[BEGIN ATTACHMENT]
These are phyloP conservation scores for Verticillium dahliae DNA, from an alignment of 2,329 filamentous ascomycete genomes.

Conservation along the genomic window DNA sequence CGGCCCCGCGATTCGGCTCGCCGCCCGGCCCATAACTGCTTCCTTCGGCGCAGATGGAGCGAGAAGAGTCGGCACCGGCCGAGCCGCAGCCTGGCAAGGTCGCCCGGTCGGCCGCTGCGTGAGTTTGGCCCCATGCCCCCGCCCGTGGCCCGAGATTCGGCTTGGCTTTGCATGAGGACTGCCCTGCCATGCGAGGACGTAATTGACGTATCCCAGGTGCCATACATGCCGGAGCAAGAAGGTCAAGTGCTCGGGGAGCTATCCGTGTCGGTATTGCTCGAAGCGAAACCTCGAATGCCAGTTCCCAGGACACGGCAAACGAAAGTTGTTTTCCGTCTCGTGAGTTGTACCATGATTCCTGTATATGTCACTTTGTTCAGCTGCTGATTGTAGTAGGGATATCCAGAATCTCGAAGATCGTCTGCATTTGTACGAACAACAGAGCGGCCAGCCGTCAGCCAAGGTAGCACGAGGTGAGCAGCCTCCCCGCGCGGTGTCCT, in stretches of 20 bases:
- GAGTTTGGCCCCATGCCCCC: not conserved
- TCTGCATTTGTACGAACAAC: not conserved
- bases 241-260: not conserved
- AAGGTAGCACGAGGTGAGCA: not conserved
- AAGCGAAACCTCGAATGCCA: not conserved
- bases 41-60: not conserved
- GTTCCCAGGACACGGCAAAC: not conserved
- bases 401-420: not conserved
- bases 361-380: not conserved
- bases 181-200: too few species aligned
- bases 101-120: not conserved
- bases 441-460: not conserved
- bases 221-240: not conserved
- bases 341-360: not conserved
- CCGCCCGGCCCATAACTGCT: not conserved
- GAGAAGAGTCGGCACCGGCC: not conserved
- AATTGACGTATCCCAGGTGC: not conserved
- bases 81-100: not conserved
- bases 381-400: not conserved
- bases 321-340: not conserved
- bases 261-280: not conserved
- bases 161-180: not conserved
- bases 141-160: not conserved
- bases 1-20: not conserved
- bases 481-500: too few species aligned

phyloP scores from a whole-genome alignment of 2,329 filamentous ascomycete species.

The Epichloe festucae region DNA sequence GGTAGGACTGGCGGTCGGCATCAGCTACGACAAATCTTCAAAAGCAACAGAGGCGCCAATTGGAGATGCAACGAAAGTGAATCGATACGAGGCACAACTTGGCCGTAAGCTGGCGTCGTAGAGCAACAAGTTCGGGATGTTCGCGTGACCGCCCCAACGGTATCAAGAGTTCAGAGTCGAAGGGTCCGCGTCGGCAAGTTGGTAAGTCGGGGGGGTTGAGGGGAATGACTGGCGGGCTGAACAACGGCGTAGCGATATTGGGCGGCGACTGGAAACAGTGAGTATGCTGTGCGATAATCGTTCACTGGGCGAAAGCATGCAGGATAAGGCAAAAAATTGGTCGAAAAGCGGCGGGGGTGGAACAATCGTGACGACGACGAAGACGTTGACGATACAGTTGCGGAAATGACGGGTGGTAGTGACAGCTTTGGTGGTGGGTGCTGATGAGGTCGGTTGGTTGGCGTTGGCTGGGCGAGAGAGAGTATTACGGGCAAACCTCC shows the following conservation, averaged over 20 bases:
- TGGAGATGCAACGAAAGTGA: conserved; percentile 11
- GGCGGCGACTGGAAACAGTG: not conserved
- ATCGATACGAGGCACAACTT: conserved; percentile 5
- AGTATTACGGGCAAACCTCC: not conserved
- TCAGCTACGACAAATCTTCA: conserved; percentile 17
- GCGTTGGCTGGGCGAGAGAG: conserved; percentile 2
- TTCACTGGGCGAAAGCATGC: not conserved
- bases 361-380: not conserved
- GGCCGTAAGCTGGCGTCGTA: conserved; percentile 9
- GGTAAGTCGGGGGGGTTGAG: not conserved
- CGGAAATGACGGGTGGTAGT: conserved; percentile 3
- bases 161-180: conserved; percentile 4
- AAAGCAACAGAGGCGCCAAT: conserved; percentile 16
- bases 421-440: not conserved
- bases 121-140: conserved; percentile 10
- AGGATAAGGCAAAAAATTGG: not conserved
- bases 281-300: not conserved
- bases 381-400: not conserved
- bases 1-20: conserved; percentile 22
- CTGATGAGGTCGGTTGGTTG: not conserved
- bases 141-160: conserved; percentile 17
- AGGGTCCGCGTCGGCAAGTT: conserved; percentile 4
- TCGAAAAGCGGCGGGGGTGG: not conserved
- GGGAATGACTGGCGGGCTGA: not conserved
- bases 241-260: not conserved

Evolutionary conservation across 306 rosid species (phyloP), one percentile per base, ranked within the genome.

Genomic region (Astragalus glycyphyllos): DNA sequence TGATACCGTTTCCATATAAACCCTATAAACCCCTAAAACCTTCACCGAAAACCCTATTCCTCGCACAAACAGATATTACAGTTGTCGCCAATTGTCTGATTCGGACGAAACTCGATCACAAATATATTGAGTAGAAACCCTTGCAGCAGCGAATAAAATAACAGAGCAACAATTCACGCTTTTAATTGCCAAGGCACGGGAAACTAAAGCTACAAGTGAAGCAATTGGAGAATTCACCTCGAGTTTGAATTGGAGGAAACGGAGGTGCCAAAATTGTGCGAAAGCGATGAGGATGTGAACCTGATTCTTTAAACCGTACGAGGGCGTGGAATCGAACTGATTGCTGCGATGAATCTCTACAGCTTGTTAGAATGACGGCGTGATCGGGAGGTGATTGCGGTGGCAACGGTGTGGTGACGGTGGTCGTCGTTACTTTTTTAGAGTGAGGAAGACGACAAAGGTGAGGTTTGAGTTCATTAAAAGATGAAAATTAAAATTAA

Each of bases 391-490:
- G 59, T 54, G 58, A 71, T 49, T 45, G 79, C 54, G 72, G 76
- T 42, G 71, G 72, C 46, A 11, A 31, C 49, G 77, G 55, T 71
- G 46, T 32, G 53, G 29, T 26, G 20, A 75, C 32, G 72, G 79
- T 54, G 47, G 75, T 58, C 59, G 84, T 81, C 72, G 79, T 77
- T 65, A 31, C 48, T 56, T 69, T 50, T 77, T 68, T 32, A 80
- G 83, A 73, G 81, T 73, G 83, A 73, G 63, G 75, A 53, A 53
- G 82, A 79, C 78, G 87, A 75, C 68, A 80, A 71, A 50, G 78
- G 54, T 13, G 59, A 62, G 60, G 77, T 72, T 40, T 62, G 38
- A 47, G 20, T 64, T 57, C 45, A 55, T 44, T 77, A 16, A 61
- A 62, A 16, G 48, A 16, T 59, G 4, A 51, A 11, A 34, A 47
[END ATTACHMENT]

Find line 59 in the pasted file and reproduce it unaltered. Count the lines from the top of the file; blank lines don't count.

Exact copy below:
- T 42, G 71, G 72, C 46, A 11, A 31, C 49, G 77, G 55, T 71